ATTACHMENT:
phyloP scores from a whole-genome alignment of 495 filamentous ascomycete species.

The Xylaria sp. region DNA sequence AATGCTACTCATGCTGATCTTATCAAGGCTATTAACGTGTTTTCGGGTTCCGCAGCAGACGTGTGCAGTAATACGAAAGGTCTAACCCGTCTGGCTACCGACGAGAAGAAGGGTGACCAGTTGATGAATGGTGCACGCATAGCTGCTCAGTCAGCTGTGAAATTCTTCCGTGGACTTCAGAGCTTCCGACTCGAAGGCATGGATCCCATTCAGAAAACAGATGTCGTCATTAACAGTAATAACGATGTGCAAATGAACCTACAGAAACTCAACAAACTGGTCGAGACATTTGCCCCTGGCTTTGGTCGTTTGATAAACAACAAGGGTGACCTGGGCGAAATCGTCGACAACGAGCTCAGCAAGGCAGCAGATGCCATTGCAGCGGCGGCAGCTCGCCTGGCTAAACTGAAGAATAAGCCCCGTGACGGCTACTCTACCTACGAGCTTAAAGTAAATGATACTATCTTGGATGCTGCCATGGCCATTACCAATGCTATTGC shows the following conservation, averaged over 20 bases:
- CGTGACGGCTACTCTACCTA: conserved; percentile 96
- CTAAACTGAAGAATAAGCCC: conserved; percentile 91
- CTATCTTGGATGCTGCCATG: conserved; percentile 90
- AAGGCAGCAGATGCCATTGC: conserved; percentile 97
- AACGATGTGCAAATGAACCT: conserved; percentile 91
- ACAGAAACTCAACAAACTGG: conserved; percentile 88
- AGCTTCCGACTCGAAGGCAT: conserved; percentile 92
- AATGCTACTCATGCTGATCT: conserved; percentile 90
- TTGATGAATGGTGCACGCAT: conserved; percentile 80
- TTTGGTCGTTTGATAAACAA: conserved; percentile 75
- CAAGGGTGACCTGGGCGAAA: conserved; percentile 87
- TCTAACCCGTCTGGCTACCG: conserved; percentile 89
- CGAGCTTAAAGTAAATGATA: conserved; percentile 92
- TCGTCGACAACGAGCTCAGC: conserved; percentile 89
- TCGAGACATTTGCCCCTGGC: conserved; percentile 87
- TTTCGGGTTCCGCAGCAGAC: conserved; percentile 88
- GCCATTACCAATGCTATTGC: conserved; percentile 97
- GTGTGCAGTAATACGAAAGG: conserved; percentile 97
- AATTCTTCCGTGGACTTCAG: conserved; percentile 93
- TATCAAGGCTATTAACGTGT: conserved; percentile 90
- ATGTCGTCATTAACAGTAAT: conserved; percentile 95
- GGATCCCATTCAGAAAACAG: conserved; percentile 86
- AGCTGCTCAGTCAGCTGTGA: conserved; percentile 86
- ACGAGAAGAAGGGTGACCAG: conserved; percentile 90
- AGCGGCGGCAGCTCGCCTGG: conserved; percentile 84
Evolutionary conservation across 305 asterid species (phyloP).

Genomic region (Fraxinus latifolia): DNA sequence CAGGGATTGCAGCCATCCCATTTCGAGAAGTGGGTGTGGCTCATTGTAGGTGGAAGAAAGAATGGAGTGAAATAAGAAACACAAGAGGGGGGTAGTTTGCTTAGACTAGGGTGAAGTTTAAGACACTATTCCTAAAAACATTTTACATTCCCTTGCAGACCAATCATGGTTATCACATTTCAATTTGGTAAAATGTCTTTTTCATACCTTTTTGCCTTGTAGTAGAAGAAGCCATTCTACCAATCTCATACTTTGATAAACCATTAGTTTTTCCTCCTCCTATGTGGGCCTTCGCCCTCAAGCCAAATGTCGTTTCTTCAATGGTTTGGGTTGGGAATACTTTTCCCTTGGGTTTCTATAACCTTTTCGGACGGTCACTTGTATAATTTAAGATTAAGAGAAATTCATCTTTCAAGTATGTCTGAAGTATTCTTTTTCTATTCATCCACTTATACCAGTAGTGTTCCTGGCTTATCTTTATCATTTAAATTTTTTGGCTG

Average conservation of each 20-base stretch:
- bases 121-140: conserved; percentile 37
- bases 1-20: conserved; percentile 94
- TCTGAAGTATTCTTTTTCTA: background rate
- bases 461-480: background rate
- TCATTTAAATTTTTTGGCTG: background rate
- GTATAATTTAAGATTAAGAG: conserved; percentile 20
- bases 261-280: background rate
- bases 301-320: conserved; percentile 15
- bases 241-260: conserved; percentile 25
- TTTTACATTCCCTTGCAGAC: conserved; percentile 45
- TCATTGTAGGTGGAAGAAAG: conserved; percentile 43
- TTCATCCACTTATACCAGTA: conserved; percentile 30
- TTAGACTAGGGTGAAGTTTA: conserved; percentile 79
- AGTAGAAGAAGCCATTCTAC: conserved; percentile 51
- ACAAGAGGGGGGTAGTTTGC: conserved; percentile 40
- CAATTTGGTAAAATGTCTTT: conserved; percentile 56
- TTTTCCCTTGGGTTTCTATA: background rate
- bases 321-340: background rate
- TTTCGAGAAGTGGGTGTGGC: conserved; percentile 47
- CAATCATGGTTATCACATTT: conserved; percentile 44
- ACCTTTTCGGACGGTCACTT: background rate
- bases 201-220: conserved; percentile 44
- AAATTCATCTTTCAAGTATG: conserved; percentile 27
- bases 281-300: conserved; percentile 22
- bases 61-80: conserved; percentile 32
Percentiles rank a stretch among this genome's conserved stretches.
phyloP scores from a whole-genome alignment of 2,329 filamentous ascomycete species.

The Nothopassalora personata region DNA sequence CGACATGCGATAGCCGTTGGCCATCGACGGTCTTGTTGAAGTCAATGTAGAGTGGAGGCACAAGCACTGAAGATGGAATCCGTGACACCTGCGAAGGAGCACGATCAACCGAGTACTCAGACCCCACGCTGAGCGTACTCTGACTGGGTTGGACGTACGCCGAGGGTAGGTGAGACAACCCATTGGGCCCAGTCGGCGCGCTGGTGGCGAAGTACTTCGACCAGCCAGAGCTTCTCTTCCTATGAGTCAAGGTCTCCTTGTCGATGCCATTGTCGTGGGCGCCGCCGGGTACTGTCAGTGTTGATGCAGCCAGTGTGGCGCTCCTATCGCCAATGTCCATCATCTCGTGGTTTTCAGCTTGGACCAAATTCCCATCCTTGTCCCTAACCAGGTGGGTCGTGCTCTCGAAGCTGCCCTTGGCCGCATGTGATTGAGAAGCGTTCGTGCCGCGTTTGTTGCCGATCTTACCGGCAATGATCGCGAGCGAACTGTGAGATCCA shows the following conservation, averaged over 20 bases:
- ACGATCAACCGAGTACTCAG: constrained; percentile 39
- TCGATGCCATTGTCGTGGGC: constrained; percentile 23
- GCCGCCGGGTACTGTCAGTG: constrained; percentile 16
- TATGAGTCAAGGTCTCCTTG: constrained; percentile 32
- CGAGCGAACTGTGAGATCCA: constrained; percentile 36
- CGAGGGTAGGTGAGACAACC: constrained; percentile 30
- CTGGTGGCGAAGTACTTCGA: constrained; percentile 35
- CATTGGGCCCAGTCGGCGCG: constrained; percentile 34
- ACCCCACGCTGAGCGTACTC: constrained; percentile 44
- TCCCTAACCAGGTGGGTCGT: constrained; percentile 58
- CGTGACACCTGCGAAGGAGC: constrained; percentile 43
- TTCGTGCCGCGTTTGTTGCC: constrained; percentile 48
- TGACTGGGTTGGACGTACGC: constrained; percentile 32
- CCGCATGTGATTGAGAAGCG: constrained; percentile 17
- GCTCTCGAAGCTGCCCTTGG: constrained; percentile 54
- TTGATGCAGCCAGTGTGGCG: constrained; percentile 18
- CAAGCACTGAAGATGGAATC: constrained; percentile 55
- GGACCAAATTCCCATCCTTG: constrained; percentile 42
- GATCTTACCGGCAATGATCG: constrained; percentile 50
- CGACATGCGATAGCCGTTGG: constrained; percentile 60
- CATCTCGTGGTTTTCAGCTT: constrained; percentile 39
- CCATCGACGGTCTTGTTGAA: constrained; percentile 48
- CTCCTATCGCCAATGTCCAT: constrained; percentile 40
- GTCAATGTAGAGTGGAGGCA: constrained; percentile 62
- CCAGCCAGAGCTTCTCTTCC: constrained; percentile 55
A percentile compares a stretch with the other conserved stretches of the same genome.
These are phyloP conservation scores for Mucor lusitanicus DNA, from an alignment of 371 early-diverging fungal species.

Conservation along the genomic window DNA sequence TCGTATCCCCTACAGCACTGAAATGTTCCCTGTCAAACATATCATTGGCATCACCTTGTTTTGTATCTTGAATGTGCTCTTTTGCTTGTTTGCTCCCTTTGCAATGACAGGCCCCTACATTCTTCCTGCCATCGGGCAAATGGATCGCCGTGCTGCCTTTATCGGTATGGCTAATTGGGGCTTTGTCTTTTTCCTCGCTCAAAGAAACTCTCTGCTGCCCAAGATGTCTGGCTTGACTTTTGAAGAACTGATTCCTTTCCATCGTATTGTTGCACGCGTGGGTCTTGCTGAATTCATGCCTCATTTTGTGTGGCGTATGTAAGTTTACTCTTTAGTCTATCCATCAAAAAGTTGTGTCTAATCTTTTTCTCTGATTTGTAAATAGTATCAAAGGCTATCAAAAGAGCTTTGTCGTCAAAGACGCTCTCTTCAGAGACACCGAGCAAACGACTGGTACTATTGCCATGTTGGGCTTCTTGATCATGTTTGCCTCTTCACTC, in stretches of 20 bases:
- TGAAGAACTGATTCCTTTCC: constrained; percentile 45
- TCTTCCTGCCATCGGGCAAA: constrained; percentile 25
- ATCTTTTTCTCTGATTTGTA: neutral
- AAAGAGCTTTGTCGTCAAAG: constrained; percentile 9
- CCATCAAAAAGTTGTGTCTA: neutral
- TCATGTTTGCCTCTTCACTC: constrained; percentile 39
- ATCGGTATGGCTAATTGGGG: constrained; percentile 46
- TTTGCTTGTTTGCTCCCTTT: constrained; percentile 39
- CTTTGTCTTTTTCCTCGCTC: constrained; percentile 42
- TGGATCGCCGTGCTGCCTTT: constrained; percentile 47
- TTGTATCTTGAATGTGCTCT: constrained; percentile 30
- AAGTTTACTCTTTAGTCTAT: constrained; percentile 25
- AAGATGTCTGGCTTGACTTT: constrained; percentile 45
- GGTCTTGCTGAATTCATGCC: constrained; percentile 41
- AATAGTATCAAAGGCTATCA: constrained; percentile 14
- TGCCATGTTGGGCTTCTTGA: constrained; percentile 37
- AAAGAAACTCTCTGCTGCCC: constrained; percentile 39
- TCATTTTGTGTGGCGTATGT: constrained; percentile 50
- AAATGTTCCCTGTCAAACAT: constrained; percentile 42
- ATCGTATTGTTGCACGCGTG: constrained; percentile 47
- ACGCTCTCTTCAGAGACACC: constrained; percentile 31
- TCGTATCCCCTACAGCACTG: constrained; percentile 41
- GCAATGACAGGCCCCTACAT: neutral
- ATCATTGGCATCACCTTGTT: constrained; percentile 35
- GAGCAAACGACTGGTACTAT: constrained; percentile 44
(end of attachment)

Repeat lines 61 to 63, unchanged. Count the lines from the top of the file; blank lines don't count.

- GCCGCCGGGTACTGTCAGTG: constrained; percentile 16
- TATGAGTCAAGGTCTCCTTG: constrained; percentile 32
- CGAGCGAACTGTGAGATCCA: constrained; percentile 36